New Zealand: Property issues for separating couples

When a couple separate it can be a minefield. It is usually unknown territory for them and an understandably confusing time. When they first make contact with a lawyer they have no idea what that lawyer might need from them. Lawyers cannot help them through the emotional issues involved in the separation, their role is to sort out the legal issues. This may seem very obvious but often the line is blurred and without realising it emotional issues can impact on the ability to resolve legal matters and move on.

When sorting out legal issues the first step is to assess what the net position is of the couple. The starting point under the Property (Relationships) Act is to share all relationship property equally. There needs to be disclosure of all assets and liabilities in which either may have an interest. Information that is needed to assist in this assessment includes:

  1. Copies of bank statements for the separation date. This includes for joint bank accounts and accounts in your sole name, or in which you might have an interest with other people. For instance I have had clients who have a holiday account with a friend for a planned week away. This account has been contributed to from income into the relationship and therefore it is relationship property.
  2. Details of any superannuation or kiwisaver entitlements, both at the start and end of the relationship.
  3. Details of any life insurance policies. These days most are death only policies but sometimes there is a value that needs to be taken into account. At the very least they may need to be transferred so that the owner of the policy is the person insured.
  4. Assessment of any property values. If one person is wishing to retain any property then a registered valuation is likely to be required but often couples will rely on a real estate agents valuation.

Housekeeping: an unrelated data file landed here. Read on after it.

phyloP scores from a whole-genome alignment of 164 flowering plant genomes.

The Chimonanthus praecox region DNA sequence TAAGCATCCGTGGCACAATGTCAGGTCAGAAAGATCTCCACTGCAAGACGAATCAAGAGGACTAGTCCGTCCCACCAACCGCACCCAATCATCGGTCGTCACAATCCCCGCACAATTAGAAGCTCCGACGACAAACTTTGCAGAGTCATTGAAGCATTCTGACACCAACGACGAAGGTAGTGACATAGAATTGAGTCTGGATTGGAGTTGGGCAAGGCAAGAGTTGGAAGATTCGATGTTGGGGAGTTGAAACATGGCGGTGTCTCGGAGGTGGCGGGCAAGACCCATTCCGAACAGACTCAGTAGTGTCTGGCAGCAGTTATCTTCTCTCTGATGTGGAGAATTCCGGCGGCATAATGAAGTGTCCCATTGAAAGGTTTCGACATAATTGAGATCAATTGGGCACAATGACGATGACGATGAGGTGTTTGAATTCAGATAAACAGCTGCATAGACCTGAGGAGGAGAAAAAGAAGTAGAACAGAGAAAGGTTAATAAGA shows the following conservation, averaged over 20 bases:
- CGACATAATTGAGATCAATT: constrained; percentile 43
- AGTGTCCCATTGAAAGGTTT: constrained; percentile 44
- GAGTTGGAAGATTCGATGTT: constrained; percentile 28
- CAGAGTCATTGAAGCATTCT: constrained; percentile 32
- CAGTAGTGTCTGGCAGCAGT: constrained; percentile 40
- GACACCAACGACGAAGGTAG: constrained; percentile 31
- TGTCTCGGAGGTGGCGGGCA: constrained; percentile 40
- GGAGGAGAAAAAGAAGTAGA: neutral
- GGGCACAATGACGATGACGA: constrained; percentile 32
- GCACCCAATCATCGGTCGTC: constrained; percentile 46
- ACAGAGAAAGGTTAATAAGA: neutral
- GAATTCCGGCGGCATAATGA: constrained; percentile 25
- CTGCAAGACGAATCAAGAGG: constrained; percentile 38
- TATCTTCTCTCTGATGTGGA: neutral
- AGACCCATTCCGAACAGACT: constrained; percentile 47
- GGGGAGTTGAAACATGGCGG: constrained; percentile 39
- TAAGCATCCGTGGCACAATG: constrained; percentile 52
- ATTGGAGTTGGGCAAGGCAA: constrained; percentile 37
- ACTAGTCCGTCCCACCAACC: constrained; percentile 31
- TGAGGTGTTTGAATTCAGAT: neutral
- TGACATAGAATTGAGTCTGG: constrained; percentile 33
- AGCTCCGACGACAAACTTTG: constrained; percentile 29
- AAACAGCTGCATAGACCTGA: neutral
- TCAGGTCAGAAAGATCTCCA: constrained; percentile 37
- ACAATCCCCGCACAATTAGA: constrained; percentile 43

5. Details of any debts, this includes mortgage, personal loans, store cards and credit cards or HP arrangements. Are there any interfamily loans that need to be taken into account. This is increasingly common in today's housing market.
  6. Details of any companies the couple may have. These may need to be properly valued but a starting point would be the most recent set of financial accounts.
  7. Details of vehicles. Often people simply keep the vehicle they drive without adjustment but a value close to separation should be obtained.
  8. Chattels are usually able to be sorted without too much difficulty however if there is likely to be an issue then they should be valued. They can then be divided by agreement and if necessary any adjustment for a monetary difference can occur with all other adjustments.
  9. Details of any other shares that might have been acquired during the relationship. These might have been acquired as part of an employment contract or simply purchased during the relationship.
  10. Details of any other assets. For instance boats, ride on mowers, expensive recreation equipment or say horses.
  11. Copies of any agreements entered into by the couple making their own rules about property sharing.
  12. Details of any Trusts, including copies of trust deeds, associated documents, financial statements, and property owned, along with any debt back that might be owed, distributions made and details of transfers to the trust. Obviously trusts established during the relationship, or by one of the parties are the most relevant however even trusts established by third parties could be open to scrutiny.

It is not expected that all information will be immediately available. Some will only be available after the other party provides it. For instance a bank will not release information about someone else's separate accounts. However with online internet banking available often both parties do have access to the others accounts.

Sometimes it is when bank statements are looked at that other assets are discovered. This obviously could be other unknown bank accounts but it could even alert you to properties you did not know existed.

For property division agreements to be binding there must be proper disclosure of all assets in which each party is entitled to share and both parties must have their own lawyer advise them as to whether they should sign the agreement. It is important that any agreement is completed in a considered way, without any suggestion of duress. The saying "marry in haste repent at leisure" could equally apply to resolving property division on separation.

If parties feel comfortable having discussions between themselves directly around property division we encourage our clients to do this. However, it is very important that they do not agree to anything until they have had legal advice.

The content of this article is intended to provide a general guide to the subject matter. Specialist advice should be sought about your specific circumstances.

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